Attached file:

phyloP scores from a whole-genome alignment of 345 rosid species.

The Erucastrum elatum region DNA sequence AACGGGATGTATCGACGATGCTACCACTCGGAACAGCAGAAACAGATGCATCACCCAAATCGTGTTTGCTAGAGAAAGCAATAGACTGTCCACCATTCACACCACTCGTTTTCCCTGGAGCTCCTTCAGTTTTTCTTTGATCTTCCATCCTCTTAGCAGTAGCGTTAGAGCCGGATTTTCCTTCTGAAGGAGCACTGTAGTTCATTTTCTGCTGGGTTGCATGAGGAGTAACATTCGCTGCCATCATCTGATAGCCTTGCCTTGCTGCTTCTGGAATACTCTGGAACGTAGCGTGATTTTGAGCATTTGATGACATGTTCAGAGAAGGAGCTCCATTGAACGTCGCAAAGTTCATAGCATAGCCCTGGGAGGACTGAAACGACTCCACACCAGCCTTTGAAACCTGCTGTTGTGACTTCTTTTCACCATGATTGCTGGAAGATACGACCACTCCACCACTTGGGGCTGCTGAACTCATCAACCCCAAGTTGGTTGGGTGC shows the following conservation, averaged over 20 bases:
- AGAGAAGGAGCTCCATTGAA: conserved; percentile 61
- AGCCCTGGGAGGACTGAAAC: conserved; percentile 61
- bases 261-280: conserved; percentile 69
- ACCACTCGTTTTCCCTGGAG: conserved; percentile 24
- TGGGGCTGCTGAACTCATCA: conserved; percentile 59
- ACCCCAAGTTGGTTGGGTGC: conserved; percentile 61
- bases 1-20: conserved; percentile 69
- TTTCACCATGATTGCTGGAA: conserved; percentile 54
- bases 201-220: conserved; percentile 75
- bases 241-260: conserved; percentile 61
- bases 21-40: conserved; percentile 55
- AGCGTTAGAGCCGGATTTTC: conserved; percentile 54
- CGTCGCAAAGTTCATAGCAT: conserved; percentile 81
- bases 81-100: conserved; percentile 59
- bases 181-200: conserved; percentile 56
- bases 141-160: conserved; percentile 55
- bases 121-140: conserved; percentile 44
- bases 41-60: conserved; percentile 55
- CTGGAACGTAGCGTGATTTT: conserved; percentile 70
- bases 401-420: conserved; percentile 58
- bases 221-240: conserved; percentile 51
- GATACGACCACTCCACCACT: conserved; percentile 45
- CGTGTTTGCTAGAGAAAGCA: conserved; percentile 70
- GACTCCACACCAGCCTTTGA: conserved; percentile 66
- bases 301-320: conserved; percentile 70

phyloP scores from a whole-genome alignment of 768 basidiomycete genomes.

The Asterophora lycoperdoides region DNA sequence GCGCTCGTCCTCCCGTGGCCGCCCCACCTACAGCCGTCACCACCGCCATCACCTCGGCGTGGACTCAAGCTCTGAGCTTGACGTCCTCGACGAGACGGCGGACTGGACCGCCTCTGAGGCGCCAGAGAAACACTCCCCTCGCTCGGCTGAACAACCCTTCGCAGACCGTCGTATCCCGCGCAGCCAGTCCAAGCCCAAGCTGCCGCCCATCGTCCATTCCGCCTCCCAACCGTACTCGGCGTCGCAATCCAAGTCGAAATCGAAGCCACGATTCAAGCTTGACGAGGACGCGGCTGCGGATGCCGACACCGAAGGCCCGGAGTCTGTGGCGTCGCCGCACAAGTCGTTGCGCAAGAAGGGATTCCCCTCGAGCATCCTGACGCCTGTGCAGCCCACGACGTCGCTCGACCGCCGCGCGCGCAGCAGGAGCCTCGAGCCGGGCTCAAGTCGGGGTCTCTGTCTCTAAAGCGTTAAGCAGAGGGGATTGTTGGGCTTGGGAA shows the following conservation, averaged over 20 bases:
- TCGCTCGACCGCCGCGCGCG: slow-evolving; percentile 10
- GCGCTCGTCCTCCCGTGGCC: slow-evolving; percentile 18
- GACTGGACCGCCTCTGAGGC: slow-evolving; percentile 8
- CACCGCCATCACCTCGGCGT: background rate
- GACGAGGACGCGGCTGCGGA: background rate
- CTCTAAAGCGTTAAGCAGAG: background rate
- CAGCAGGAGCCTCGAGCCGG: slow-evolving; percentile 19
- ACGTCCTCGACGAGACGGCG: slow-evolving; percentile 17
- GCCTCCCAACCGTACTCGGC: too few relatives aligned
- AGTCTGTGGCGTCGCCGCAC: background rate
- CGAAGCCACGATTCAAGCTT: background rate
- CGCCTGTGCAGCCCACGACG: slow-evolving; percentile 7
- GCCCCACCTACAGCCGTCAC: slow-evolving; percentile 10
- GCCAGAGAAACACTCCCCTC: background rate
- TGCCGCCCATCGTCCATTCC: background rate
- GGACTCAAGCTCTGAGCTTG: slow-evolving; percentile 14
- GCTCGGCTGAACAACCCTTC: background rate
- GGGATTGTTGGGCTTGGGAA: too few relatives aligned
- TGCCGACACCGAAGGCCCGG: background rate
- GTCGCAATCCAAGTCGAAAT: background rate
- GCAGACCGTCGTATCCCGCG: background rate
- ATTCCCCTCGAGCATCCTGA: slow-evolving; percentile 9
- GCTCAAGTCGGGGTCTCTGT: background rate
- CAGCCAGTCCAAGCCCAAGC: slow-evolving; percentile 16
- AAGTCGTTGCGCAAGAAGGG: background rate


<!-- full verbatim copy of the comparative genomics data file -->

phyloP scores from a whole-genome alignment of 345 rosid species.

The Erucastrum elatum region DNA sequence AACGGGATGTATCGACGATGCTACCACTCGGAACAGCAGAAACAGATGCATCACCCAAATCGTGTTTGCTAGAGAAAGCAATAGACTGTCCACCATTCACACCACTCGTTTTCCCTGGAGCTCCTTCAGTTTTTCTTTGATCTTCCATCCTCTTAGCAGTAGCGTTAGAGCCGGATTTTCCTTCTGAAGGAGCACTGTAGTTCATTTTCTGCTGGGTTGCATGAGGAGTAACATTCGCTGCCATCATCTGATAGCCTTGCCTTGCTGCTTCTGGAATACTCTGGAACGTAGCGTGATTTTGAGCATTTGATGACATGTTCAGAGAAGGAGCTCCATTGAACGTCGCAAAGTTCATAGCATAGCCCTGGGAGGACTGAAACGACTCCACACCAGCCTTTGAAACCTGCTGTTGTGACTTCTTTTCACCATGATTGCTGGAAGATACGACCACTCCACCACTTGGGGCTGCTGAACTCATCAACCCCAAGTTGGTTGGGTGC shows the following conservation, averaged over 20 bases:
- AGAGAAGGAGCTCCATTGAA: conserved; percentile 61
- AGCCCTGGGAGGACTGAAAC: conserved; percentile 61
- bases 261-280: conserved; percentile 69
- ACCACTCGTTTTCCCTGGAG: conserved; percentile 24
- TGGGGCTGCTGAACTCATCA: conserved; percentile 59
- ACCCCAAGTTGGTTGGGTGC: conserved; percentile 61
- bases 1-20: conserved; percentile 69
- TTTCACCATGATTGCTGGAA: conserved; percentile 54
- bases 201-220: conserved; percentile 75
- bases 241-260: conserved; percentile 61
- bases 21-40: conserved; percentile 55
- AGCGTTAGAGCCGGATTTTC: conserved; percentile 54
- CGTCGCAAAGTTCATAGCAT: conserved; percentile 81
- bases 81-100: conserved; percentile 59
- bases 181-200: conserved; percentile 56
- bases 141-160: conserved; percentile 55
- bases 121-140: conserved; percentile 44
- bases 41-60: conserved; percentile 55
- CTGGAACGTAGCGTGATTTT: conserved; percentile 70
- bases 401-420: conserved; percentile 58
- bases 221-240: conserved; percentile 51
- GATACGACCACTCCACCACT: conserved; percentile 45
- CGTGTTTGCTAGAGAAAGCA: conserved; percentile 70
- GACTCCACACCAGCCTTTGA: conserved; percentile 66
- bases 301-320: conserved; percentile 70

phyloP scores from a whole-genome alignment of 768 basidiomycete genomes.

The Asterophora lycoperdoides region DNA sequence GCGCTCGTCCTCCCGTGGCCGCCCCACCTACAGCCGTCACCACCGCCATCACCTCGGCGTGGACTCAAGCTCTGAGCTTGACGTCCTCGACGAGACGGCGGACTGGACCGCCTCTGAGGCGCCAGAGAAACACTCCCCTCGCTCGGCTGAACAACCCTTCGCAGACCGTCGTATCCCGCGCAGCCAGTCCAAGCCCAAGCTGCCGCCCATCGTCCATTCCGCCTCCCAACCGTACTCGGCGTCGCAATCCAAGTCGAAATCGAAGCCACGATTCAAGCTTGACGAGGACGCGGCTGCGGATGCCGACACCGAAGGCCCGGAGTCTGTGGCGTCGCCGCACAAGTCGTTGCGCAAGAAGGGATTCCCCTCGAGCATCCTGACGCCTGTGCAGCCCACGACGTCGCTCGACCGCCGCGCGCGCAGCAGGAGCCTCGAGCCGGGCTCAAGTCGGGGTCTCTGTCTCTAAAGCGTTAAGCAGAGGGGATTGTTGGGCTTGGGAA shows the following conservation, averaged over 20 bases:
- TCGCTCGACCGCCGCGCGCG: slow-evolving; percentile 10
- GCGCTCGTCCTCCCGTGGCC: slow-evolving; percentile 18
- GACTGGACCGCCTCTGAGGC: slow-evolving; percentile 8
- CACCGCCATCACCTCGGCGT: background rate
- GACGAGGACGCGGCTGCGGA: background rate
- CTCTAAAGCGTTAAGCAGAG: background rate
- CAGCAGGAGCCTCGAGCCGG: slow-evolving; percentile 19
- ACGTCCTCGACGAGACGGCG: slow-evolving; percentile 17
- GCCTCCCAACCGTACTCGGC: too few relatives aligned
- AGTCTGTGGCGTCGCCGCAC: background rate
- CGAAGCCACGATTCAAGCTT: background rate
- CGCCTGTGCAGCCCACGACG: slow-evolving; percentile 7
- GCCCCACCTACAGCCGTCAC: slow-evolving; percentile 10
- GCCAGAGAAACACTCCCCTC: background rate
- TGCCGCCCATCGTCCATTCC: background rate
- GGACTCAAGCTCTGAGCTTG: slow-evolving; percentile 14
- GCTCGGCTGAACAACCCTTC: background rate
- GGGATTGTTGGGCTTGGGAA: too few relatives aligned
- TGCCGACACCGAAGGCCCGG: background rate
- GTCGCAATCCAAGTCGAAAT: background rate
- GCAGACCGTCGTATCCCGCG: background rate
- ATTCCCCTCGAGCATCCTGA: slow-evolving; percentile 9
- GCTCAAGTCGGGGTCTCTGT: background rate
- CAGCCAGTCCAAGCCCAAGC: slow-evolving; percentile 16
- AAGTCGTTGCGCAAGAAGGG: background rate